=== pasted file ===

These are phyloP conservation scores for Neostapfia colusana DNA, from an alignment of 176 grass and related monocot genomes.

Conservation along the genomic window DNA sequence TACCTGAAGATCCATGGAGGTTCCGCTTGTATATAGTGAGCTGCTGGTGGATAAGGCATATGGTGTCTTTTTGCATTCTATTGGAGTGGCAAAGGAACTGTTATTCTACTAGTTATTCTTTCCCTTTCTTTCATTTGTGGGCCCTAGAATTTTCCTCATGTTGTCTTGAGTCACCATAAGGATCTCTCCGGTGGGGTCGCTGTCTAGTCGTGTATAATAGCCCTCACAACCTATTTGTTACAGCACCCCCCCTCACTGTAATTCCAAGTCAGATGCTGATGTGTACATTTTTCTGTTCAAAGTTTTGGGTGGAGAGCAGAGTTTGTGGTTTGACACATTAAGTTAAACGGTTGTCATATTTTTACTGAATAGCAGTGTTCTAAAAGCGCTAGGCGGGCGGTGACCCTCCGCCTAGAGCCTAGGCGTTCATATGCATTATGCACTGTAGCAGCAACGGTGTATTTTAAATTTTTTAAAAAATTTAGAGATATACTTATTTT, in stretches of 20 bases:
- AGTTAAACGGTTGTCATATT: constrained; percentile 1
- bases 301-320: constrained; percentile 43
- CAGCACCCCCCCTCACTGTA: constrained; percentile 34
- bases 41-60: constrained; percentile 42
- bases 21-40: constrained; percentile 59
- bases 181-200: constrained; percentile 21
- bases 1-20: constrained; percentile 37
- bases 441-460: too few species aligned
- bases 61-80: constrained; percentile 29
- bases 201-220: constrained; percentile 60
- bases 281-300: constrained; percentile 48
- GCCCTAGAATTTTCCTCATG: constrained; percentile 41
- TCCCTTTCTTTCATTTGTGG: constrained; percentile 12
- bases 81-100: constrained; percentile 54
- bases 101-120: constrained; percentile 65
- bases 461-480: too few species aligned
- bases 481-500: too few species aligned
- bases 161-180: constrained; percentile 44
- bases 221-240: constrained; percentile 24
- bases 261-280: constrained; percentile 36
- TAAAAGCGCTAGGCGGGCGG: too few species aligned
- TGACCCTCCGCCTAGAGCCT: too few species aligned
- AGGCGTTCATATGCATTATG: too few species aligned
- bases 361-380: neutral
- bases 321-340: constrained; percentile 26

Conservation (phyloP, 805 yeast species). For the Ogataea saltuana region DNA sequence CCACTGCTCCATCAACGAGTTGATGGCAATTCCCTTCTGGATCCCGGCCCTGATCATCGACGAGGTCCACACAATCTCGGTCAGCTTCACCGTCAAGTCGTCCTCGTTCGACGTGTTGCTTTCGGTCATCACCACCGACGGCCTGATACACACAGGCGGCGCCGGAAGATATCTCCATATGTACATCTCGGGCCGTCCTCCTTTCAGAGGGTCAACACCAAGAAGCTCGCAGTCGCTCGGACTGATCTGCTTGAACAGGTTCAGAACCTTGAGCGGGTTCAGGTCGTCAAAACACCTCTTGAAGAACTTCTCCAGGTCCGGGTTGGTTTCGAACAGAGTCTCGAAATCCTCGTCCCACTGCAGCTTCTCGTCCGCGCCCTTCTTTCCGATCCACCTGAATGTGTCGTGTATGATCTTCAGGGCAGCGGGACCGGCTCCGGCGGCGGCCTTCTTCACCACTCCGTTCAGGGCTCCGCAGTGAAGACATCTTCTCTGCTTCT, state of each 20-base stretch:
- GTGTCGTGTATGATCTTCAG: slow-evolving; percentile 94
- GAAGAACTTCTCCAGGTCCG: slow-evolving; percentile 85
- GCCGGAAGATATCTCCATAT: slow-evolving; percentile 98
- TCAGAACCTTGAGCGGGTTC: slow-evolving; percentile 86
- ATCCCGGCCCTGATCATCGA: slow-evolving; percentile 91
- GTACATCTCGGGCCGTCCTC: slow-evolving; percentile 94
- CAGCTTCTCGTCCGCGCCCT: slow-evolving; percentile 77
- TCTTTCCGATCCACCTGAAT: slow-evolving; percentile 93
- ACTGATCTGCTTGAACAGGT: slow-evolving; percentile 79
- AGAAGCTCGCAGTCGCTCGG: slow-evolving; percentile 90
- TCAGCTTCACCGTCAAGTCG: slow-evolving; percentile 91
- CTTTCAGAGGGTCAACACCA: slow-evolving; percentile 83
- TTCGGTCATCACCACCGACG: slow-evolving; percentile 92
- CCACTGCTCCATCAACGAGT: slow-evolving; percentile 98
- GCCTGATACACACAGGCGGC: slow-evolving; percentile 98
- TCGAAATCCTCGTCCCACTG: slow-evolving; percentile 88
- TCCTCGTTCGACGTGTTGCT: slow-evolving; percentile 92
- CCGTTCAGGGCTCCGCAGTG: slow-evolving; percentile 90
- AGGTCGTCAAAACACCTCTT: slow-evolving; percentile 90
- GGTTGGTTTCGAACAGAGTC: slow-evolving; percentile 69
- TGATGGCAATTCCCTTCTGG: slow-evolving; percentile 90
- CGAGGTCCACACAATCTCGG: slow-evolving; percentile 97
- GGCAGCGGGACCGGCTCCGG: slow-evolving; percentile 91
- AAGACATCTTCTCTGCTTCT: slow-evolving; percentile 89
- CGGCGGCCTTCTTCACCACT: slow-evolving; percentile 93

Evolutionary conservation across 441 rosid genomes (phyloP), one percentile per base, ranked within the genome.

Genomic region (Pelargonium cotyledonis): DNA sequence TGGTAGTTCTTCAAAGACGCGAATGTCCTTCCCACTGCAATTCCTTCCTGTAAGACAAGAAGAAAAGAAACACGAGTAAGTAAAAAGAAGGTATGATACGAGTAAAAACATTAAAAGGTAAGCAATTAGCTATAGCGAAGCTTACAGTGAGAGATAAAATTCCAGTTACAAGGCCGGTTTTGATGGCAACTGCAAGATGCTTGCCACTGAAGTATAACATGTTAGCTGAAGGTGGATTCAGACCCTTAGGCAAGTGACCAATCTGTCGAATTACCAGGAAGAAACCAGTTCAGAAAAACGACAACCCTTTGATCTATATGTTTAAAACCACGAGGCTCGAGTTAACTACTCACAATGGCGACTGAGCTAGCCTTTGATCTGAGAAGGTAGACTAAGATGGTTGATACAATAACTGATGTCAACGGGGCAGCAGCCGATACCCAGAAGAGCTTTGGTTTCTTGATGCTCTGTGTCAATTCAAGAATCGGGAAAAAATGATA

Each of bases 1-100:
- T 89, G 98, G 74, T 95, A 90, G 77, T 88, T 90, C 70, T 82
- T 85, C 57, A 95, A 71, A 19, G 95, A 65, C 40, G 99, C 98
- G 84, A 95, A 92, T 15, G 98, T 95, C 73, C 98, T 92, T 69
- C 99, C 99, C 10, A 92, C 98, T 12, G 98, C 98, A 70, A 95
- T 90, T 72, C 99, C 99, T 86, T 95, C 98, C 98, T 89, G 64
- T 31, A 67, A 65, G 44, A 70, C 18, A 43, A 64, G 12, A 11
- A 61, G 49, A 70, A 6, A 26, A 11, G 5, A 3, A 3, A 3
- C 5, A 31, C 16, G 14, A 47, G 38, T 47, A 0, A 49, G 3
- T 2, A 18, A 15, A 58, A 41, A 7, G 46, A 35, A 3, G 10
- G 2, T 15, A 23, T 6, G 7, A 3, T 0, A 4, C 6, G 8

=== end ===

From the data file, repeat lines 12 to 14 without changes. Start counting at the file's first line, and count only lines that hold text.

- bases 201-220: constrained; percentile 60
- bases 281-300: constrained; percentile 48
- GCCCTAGAATTTTCCTCATG: constrained; percentile 41